It can be a big shift for you since your parents have been managing your healthcare and school demands. It may be difficult for your parents to let go, fearing that you may not make the best choices. Even though you are in charge, it is helpful to keep in communication with your parents; turning to them for support and guidance doesn’t stop just because you are an adult. They can be very helpful!

At the age of 18, you are legally considered an adult. Therefore, it is important that you are in control of all aspects of your healthcare. Click here for advice on managing your healthcare.

Managing CGD will require some unique life adjustments as an adult. Support from your family, friends and an effective healthcare team will enable you to properly manage your healthcare and lead a fulfilling and productive life.

Employment and Health Insurance

Young adult patients with CGD, in choosing a job or career, must think in terms of ones that are suitable for their condition. It is important to consider factors like time and stress, and how they may affect your health. Also, it’s best to avoid certain occupations that involve exposure to materials that can harbor fungi, such landscaping or forest conservation.

In seeking employment, be aware that there are laws against discriminating against an applicant based on a chronic health condition. However, that does not mean that the laws are easy to enforce. You may want to familiarize yourself with these laws.

Patients with CGD work in all kinds of jobs. For many patients, the health insurance coverage associated with employment is the most problematic. Small employers, for instance, may not be able to cover you, so choosing an employer who can provide adequate health insurance may be important while considering careers. New Health Insurance Portability and Accountability Act of 1996 (HIPAA) legislation has improved the ability to transfer insurance coverage from job to job once you are insured. The Family Medical Leave Act (FMLA) also ensures continued employment in the face of prolonged work absences due to illness. Disability in this population is not common but can happen. You need to be prepared should this occur.

Health insurance is a concern that all people with CGD must face. Decisions regarding school or employment may be affected by insurance coverage. This issue cannot be taken lightly by anyone with a pre-existing condition. If you allow your insurance to lapse or do not look into the options that exist before coverage terminates, your ability to qualify for insurance may be seriously jeopardized. It is important for an engaged or married couple to face the issue of health insurance realistically and understand its importance in career decisions.

It is also essential that you understand how the Affordable Care Act (ACA) of 2010, also known as healthcare reform, affects you. The law puts in place strong consumer protections and provides new coverage options. Click here to visit the IDF Patient Insurance Center.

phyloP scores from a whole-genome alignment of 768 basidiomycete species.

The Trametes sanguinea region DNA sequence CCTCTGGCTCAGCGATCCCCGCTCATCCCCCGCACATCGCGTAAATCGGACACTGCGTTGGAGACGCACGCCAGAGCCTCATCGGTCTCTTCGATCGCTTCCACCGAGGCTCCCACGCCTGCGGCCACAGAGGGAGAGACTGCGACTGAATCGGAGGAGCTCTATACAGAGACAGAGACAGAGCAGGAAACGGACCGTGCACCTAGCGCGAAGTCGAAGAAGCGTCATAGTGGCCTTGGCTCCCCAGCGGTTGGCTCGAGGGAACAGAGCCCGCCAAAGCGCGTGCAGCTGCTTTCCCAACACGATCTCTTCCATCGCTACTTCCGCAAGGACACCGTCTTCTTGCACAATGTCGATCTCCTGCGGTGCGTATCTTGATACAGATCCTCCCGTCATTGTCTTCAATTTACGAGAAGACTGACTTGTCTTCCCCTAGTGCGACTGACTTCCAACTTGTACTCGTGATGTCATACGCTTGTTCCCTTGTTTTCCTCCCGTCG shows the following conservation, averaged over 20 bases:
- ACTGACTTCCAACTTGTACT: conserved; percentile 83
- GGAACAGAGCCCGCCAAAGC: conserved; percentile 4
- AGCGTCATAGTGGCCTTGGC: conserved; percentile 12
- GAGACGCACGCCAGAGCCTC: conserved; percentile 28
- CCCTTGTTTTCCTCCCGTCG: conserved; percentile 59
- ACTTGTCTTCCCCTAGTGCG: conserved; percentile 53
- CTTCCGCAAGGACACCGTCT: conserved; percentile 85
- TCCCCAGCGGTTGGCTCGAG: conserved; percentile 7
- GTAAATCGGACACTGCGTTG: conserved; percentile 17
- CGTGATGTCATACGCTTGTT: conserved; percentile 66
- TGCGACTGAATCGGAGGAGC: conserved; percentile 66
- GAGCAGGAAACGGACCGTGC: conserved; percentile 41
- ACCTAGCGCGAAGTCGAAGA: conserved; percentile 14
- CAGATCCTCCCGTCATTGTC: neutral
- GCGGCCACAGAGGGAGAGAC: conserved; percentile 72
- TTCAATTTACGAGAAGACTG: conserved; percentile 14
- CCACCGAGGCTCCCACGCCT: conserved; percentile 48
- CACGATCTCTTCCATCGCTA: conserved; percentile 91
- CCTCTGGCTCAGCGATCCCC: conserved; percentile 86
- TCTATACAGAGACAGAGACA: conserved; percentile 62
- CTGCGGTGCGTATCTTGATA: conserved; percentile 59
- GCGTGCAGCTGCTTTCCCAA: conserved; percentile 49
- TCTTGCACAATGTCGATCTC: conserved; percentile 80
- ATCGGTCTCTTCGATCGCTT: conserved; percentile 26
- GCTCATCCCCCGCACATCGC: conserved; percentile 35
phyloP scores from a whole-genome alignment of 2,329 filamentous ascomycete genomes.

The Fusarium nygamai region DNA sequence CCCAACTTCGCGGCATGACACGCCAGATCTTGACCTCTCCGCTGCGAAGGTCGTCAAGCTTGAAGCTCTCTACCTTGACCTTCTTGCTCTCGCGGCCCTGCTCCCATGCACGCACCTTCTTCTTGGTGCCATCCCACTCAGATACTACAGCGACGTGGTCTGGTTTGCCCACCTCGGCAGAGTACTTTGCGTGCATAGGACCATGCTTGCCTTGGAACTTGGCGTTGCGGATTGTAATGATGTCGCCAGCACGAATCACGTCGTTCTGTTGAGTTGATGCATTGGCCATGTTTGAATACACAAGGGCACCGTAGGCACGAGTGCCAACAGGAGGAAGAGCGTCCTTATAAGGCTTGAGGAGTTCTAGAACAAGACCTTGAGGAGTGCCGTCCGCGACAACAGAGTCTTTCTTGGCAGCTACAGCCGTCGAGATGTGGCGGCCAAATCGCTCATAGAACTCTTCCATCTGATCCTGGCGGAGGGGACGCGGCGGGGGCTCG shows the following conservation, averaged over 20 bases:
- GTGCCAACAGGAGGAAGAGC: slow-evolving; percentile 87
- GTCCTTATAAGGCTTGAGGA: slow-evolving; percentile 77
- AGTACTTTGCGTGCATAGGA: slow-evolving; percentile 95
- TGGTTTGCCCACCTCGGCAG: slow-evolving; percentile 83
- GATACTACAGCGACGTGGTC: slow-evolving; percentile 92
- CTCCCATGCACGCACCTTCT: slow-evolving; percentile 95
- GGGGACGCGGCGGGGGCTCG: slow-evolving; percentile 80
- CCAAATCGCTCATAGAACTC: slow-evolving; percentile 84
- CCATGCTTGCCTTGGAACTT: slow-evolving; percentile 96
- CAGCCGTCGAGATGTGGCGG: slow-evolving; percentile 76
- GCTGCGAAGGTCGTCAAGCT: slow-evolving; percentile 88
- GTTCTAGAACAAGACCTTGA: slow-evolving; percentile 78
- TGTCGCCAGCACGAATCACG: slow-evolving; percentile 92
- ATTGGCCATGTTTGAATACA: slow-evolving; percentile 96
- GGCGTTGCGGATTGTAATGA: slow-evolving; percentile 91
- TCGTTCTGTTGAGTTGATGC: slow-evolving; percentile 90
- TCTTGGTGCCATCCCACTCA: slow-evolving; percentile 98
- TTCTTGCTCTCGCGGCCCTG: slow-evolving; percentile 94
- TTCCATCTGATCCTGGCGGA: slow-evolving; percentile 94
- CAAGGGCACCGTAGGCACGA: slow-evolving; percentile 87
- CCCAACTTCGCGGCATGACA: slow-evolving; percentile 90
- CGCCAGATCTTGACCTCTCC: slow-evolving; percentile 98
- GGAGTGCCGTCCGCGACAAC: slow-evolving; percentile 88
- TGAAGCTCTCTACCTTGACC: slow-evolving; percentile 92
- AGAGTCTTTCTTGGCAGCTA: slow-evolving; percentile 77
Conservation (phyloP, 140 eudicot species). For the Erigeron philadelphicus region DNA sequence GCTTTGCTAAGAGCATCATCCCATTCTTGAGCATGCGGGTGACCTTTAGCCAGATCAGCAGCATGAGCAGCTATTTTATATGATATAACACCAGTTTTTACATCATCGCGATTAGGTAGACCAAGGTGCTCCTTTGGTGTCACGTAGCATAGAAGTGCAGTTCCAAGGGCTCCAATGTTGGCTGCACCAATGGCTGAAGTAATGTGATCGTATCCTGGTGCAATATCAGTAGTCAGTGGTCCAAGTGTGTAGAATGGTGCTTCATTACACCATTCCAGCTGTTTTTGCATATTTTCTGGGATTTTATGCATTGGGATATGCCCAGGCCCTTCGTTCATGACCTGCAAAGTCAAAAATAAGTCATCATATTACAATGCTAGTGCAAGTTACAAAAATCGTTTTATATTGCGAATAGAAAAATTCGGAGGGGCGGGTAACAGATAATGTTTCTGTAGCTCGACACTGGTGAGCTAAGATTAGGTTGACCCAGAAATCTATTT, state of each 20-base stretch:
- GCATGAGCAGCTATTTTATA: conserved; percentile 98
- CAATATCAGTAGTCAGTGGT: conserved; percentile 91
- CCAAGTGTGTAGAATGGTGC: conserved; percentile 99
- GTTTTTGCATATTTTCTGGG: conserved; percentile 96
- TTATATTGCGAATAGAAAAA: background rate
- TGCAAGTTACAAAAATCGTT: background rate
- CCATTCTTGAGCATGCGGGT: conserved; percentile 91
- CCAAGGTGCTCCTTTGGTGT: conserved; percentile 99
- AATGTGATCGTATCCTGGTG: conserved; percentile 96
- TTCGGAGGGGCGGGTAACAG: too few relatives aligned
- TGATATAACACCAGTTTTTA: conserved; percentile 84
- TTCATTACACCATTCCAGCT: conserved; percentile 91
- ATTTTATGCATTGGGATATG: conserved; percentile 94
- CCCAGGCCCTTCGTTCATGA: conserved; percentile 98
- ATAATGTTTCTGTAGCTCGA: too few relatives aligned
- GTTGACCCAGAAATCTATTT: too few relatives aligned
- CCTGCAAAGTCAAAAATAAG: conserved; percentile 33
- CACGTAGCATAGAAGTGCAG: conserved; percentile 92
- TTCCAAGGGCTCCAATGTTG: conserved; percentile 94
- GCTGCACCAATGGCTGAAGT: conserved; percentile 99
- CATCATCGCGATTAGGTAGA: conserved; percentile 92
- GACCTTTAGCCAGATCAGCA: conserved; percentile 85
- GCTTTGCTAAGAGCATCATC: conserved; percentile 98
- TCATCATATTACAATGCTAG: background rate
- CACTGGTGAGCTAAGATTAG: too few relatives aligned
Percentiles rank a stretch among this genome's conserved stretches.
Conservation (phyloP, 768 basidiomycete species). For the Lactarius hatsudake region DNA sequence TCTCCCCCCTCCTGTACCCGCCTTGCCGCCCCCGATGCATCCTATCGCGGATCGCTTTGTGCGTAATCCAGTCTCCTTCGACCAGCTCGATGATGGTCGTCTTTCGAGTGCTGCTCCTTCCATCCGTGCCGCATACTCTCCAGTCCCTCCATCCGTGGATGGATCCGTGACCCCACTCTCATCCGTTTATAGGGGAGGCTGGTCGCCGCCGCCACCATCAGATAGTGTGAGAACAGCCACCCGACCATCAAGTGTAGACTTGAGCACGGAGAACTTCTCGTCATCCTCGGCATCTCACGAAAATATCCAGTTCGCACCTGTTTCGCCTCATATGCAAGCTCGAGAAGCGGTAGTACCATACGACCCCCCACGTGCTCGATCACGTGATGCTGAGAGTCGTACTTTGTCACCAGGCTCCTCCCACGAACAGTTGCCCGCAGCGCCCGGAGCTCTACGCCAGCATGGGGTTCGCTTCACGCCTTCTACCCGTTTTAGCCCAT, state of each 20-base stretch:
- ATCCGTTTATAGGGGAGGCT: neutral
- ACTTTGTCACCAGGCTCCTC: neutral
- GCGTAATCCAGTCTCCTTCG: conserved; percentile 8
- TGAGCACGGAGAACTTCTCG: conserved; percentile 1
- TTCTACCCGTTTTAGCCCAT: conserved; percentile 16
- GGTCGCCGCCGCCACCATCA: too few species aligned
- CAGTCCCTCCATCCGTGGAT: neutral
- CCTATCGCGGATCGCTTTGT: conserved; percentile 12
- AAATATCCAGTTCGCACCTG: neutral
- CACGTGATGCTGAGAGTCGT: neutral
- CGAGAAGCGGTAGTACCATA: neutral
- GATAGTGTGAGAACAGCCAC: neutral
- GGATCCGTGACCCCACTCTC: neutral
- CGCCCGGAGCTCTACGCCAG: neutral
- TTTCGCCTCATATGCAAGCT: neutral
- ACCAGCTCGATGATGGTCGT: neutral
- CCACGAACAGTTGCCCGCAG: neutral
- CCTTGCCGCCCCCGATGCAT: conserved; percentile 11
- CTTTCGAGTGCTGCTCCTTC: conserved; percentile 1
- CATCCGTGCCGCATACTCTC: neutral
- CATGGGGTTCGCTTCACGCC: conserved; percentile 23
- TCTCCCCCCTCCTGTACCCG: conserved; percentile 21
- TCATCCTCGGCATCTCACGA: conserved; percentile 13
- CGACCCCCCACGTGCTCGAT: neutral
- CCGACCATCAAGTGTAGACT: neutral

ACTIMMUNE® Assistance Program

For patients receiving ACTIMMUNE (Interferon gamma-1b), Horizon Pharma has a Comprehensive Personalized Patient Prescription Advocacy and Support Services (COMPASSSM) Program, which offers patients on ACTIMMUNE, their families and healthcare providers one-stop convenient access to support services and to Program Coordinators who are available to answer questions about the Co-Pay Assistance Program, the Patient Assistance Program and other patient support resources. For more information, go to www.compassforpatients.com or call 877-305-7704.

Build a Support System

You need to be able to take care of yourself independently and, possibly, under different living conditions. This may mean depending upon friends and significant others for help when you are need help or are sick. Learning to ask for support when you need it can be difficult, but you should assess which role your family members and friends are best suited to fill. Some may be helpful with logistics when you’re ill, for example, they can take you to doctors’ appointments or visit in the hospital. Others may be supportive in an emotional sense, like listening to your frustrations and helping you make sensible decisions.

To learn more about programs and resources for young adults, visit www.primaryimmune.org/young-adults or contact IDF via Ask IDF or 800-296-4433.

  • IDF Friends
    Young adults can connect with others through IDF Friends, the private social community created exclusively for patients and family members living with PI.
  • IDF Friends


3 http://primaryimmune.org/wp-content/uploads/2011/04/Chronic-Granulomatous-Disease1.pdf

4 Margolis DM, Melnick DA, Alling DW, Gallin JI. Trimethoprim-sulfamethoxazole prophylaxis in the management of chronic granulomatous disease. The Journal of infectious diseases 1990;162:723-6.

5 http://www.ncbi.nlm.nih.gov/pubmed/15286231

Source: Immune Deficiency Foundation, www.primaryimmune.org/young-adults. This page contains general medical information which cannot be applied safely to any individual case. Medical knowledge and practice can change rapidly. Therefore, this page should not be used as a substitute for professional medical advice.